If you haven’t seen or heard about the Kel-Tec KSG, it is a bullpup 12 gauge shotgun with 2 magazine tubes and one barrel. Introduction This shotgun is not your standard old faithful shotgun. It is not the shotgun that our grandfathers have been using since they were young pups. This is Kel-Tec’s entry into the modern day shotgun class. From first glance, you can see this shotgun is different. The KSG doesn’t have the look of that old American classic. This shotgun is part of the future of shotguns in both the LE/military market as well as the civilian market. Specs Caliber: 12 gauge up to 3” shell Barrel length: 18.5″ Total capacity: 6+6+1 (using 3” shells) Weight empty: 6.9lbs Weight loaded: 8.5lbs Length: 26.1″ Height: 7″ MSRP: $990.00 Materials: Hardened Steel and Glass reinforced nylon (Zytel) First Impressions This shotgun made its way on to the market … What you’re missing….
For those of you who have been long time readers of the Gearsofguns.com Blog know we have reviewed in the past, the Bullseye camera system which is very similar to this. I would love to get my hands on the Targetvision system to test out and compare to the the Bullseye camera system.
The one thing I would like to know is if the camera is high definition. When I spoke with Bullseye out at SHOT 2014 they assured me they were upgrading their camera to full HD resolution. I haven’t been in contact with them since to see if that has happened yet but I know that is one of the upgrades I wanted when first testing Bullseyes system out.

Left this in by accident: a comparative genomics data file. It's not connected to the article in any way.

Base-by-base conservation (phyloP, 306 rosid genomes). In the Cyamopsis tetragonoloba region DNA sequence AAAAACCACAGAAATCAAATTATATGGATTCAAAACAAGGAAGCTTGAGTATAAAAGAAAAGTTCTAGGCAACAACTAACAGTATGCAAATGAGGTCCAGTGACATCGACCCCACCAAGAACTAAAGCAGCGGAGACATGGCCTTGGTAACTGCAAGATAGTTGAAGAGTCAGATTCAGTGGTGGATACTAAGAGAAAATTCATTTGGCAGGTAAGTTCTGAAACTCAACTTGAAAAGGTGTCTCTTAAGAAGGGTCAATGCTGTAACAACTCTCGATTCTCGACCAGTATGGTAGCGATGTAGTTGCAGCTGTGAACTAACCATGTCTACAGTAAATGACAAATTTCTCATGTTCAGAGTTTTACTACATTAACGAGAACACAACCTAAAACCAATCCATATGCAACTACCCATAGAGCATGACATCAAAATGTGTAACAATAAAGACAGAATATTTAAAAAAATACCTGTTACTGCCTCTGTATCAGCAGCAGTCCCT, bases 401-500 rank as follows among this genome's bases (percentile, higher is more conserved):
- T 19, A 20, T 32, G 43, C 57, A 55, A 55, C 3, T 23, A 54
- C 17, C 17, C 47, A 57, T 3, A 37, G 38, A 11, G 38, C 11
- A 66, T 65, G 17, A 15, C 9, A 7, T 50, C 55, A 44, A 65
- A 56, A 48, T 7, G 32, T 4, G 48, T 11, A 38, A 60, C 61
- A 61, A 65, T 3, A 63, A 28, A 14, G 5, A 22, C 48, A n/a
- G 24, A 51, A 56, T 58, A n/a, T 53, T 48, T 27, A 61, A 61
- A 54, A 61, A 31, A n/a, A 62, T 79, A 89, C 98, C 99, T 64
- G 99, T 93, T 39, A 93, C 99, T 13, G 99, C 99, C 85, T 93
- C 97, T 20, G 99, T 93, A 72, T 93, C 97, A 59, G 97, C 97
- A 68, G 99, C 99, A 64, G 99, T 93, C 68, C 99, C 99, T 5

The whole Targetvision system is contained in the box and in the tube. MAC brings up the point a few times that you do not have antennas up in the air and that the whole camera package is very small.
The price points are [CORRECTION]
1 mile Bulleyes Camera System: $549 for the 1000 yard + $199 for the Antenna Upgrade (Total: $749)
The Bullseye camera works great and has a lower price tag.
The Targetvision camera system sells only one camera which they claim can reach well over a mile. Price for that system is $1295
The two systems truly are the next gen in bench shooting spotting scopes.
For those of you who have met me in real life might know I am injury prone. So, it shouldn’t be much of a surprise to say I have done it again. A pesky old shoulder injury has flared back up and made life miserable. Since I have been held up from being able to be on the range, a few things have fallen by the wayside. I have to look at the recovery time as a blessing and a curse. A curse as most would think, because I am limited on what I can do. I also see it as a blessing, because I can use the recovery time to train off hand with laser trainers, get more organized and plan for the future. I am happy to say I should be healed up in the next few weeks. I will then be back to my favorite “me time” … What you’re missing….
What brand of CLP (cleaner protectant lubricant) do you like to use on your firearms? Join in on the discussion and share your favorite.
A friend of the GEARs Crew has been interested in ARs chambered pistol calibers and I thought this review posted over at Thefirearmblog.com was worth the read.
The Mk9 upper is made of forged 7075-T6 aluminum, and is chambered in 9mm, with a 9″ barrel made of nitrided 4140 chrome-moly steel in a 1:10″ twist. It is a simple, pure blowback operating system. Those who plan to use suppressors or muzzle devices on the Mk9 should be advised that the barrel is threaded in 1/2″-36 – this is the case with almost all 9mm AR-style carbines, perhaps due to the significant risk that a user might accidentally install a .223 muzzle device with 1/2″x28 threads onto a 9mm upper, which could be dangerous. Accordingly, if you plan to use a suppressor, you may have to obtain a thread adapter (I recommend a 1/2″x36 to tri-lug adapter, if you can locate it) or get a new piston/sleeve for your suppressor if it has interchangeable pistons (and be sure to install a fixed barrel adapter if your suppressor has a Nielsen device).